Friday, September 05, 2008

Molar Madness: The "General" Surgeon

Bangkok, Thailand

He was the Big Swinging Scalpel. He was the Hawkeye Pierce, the Mark Craig, the Doug Ross.

He was Narong Lumbikanonda, DDS, and he was explaining what he would do to my mouth.

"The bottom teeth would be sectioned," he said, "sectioned" being dental talk for "sawed into pieces for removal."

Dr. Narong's job was the extracting of all four wisdom teeth in one procedure, with the patient under general anesthesia. He explained that I would have to be admitted to the hospital; people with a residence in Bangkok could have a day surgery, but travellers like myself should be admitted overnight.

On a scale of one to ten, I asked, how difficult was my surgery?

"Seven and a half," Dr. Narong said. The mis-alignment of my wisdom teeth wasn't that bad, all things considered, but I was 37, fifteen years past the optimal age for the procedure. As people grow older, the jaw becomes harder and the teeth become brittle. I really should have done this in my twenties.

While my worst tooth had a big root near a nerve, proximity isn't destiny. The most difficult situations, Dr. Narong explained, occur when the nerve is wrapped around a tooth's root. From the Panorex, that didn't seem to be the case with me.

But he noted, like the "local" surgeon had earlier, the possibility of numbness or a pins-and-needles feeling if the nerve coating were damaged, a condition named "paresthesia"; it could take weeks or months to heal and was a definite risk. He answered my questions about the "dry socket" complication (less than 5% of patients) and post-operative infections (nil).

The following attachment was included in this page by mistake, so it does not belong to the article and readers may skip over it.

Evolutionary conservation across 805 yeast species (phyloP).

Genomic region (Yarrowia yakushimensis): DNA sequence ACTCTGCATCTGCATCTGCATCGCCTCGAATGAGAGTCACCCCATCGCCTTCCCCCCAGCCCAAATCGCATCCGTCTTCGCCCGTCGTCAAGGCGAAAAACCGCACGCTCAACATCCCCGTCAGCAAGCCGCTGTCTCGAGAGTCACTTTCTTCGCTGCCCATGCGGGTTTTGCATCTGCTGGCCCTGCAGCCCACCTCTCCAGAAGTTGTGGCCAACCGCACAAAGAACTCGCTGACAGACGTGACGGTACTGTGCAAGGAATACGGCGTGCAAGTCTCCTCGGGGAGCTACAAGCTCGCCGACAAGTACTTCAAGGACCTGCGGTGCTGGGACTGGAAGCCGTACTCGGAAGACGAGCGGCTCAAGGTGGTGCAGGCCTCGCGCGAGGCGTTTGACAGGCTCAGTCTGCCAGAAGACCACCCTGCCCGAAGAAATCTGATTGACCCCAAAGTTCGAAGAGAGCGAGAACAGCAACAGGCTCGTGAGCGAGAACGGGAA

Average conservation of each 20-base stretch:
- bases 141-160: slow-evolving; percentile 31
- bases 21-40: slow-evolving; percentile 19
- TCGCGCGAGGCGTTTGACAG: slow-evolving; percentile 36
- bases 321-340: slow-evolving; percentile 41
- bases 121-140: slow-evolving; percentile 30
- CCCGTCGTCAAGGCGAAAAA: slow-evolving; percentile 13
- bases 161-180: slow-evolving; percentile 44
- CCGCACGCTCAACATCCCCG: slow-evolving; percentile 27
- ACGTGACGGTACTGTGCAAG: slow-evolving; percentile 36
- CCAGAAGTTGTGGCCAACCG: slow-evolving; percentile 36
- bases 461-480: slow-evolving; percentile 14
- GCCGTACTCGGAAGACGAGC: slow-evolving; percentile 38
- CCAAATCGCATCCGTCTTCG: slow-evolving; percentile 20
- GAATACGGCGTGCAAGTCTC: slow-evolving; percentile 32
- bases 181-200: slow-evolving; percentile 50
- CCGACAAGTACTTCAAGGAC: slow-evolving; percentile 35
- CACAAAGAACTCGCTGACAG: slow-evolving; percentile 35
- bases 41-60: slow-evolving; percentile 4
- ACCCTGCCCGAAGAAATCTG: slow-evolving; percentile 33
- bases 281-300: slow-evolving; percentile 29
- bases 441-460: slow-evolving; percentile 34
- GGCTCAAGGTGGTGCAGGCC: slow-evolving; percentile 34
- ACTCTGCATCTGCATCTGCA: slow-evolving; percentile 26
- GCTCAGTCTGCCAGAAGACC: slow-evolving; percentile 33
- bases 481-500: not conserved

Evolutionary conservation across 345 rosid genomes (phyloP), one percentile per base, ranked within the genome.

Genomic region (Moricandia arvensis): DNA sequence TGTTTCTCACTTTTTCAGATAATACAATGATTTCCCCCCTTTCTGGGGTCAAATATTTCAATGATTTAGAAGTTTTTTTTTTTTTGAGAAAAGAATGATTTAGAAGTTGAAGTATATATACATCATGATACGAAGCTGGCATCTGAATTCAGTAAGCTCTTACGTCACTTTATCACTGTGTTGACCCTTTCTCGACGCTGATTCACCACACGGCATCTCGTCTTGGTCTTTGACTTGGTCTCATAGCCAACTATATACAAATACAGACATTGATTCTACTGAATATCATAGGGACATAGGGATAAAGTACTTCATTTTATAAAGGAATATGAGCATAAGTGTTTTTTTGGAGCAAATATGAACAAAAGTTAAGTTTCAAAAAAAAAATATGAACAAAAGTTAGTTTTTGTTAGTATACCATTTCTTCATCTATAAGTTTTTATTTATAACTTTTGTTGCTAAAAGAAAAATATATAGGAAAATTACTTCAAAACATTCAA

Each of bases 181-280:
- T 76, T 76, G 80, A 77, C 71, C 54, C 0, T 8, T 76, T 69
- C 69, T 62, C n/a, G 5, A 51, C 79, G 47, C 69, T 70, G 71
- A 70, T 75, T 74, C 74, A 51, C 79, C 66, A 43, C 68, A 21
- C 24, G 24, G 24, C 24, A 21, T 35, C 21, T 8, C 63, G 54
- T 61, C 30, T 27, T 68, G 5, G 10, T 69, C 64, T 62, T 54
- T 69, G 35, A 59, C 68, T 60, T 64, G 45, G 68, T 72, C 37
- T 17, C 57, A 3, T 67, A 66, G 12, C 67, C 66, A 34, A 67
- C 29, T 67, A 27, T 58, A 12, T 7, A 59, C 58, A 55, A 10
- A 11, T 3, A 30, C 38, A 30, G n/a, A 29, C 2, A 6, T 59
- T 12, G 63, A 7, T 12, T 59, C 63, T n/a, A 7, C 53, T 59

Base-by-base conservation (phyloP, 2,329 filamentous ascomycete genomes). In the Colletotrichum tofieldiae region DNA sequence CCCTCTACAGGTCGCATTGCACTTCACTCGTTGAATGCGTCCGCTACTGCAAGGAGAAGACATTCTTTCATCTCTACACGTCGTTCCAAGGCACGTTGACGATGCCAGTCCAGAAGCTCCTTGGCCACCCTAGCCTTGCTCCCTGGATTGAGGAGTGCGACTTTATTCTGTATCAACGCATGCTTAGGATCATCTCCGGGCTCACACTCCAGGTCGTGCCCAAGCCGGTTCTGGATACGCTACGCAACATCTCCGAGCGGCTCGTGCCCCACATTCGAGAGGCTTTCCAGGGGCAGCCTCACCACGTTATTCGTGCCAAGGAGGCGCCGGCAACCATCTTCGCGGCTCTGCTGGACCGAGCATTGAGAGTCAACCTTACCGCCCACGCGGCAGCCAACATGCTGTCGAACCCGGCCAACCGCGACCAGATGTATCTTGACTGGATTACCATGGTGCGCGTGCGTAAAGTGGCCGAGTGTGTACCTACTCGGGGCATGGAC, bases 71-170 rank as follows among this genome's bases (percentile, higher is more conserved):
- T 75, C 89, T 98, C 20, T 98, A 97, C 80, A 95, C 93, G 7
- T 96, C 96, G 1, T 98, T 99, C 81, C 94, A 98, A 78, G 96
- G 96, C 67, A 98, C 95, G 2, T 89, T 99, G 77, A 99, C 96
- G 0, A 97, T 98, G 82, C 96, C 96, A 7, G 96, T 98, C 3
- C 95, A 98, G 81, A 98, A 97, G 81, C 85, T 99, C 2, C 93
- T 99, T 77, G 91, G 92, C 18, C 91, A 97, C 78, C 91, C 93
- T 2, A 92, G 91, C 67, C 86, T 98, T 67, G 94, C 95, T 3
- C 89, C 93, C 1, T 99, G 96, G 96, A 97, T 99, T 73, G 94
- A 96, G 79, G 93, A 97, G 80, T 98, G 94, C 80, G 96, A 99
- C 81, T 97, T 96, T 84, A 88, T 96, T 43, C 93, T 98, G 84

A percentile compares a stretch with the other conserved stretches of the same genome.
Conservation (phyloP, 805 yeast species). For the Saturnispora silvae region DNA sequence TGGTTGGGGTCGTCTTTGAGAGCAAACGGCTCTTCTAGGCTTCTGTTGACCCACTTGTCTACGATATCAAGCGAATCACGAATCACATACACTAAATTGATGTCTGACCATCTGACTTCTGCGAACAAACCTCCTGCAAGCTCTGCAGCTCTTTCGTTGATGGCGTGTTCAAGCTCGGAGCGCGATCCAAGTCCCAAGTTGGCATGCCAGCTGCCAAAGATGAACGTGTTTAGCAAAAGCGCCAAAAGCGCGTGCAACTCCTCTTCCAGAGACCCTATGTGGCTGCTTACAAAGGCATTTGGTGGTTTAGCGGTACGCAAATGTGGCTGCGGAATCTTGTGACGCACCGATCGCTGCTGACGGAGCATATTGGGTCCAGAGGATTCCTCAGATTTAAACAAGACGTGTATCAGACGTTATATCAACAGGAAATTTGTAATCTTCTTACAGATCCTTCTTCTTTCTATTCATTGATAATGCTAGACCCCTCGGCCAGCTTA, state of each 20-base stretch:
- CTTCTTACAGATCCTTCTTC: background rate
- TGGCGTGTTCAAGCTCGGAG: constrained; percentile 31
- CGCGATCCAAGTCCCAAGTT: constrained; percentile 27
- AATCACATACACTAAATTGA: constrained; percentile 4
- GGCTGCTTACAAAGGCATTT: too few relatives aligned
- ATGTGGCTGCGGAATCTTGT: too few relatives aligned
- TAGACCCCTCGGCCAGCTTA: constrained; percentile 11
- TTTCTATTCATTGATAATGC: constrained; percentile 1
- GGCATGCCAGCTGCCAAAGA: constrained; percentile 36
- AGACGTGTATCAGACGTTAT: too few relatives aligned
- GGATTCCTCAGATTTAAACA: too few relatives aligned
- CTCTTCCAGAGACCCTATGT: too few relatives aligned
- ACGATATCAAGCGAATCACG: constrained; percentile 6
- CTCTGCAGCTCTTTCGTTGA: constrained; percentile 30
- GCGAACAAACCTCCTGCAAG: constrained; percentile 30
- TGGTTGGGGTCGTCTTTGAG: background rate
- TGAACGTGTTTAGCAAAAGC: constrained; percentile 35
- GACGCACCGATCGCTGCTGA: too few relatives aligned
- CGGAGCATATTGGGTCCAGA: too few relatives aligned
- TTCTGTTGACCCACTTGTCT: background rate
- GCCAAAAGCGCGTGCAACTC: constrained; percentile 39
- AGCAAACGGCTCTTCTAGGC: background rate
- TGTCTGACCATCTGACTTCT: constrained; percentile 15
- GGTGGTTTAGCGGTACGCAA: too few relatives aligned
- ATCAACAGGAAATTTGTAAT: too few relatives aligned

I considered Dr. Narong's qualifications. He obtained his dental degree in 1983 from Bangkok's Chulalongkorn University, where he teaches in both the graduate and undergraduate programs. He earned a master's degree from The Ohio State University and a Ph.D. from Birmingham University in the U.K. He is a co-author of the page-turner "Comparison of osteoblast spreading on microstructured dental implant surfaces and cell behaviour in an explant model of osseointegration: A scanning electron microscopic study." This guy knows something about pulling teeth, I concluded.

I decided to have all four out at once. The procedure under local anesthesia sounded like hell: take two out, simmer in pain for a week, take the other two out, repeat. Let's get the misery over with.

I asked Dr. Narong for an estimate. He said the medical component would cost about 50,000 baht (US$1515), with other charges as well. He also wrote me a prescription for three more pills of Arcoxia. They certainly are frugal with the painkillers over here.

The cashier gave me a menu of hospital housing options, which ranged from a room shared among four patients to a luxury suite. I opted for a single room at a daily rate of 6,205 baht (US$188), similar to what a high-end hotel would charge in central Bangkok.

Finally, I was presented with a Letter of Estimate Cost, which contained the following estimates:

Surgery: 25,000 - 30,000 baht (US$758 - US$909)
General anesthesia (2 hours): 60,000 baht (US$1,818)
Single Room: 6,205 baht ($188)

Total Estimate (not including room): 85,000 - 95,000 baht (US$2,575 - US$2,878)

And then there was the bill for this session:

THE BILL

Dentist's Fee: 800 baht (US$24.24)

Dental Supplies: 150 baht (US$4.55)

Facility: 200 baht (US$6.06)

Medicine: 258 baht (US$7.82)

TOTAL: 1,408 baht (US$42.67)

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1 Comments:

Blogger Tom Salemi said...

Paul, I had all four of my wiz teeth done at once, a bit messy but you can handle it.

10:55 PM  

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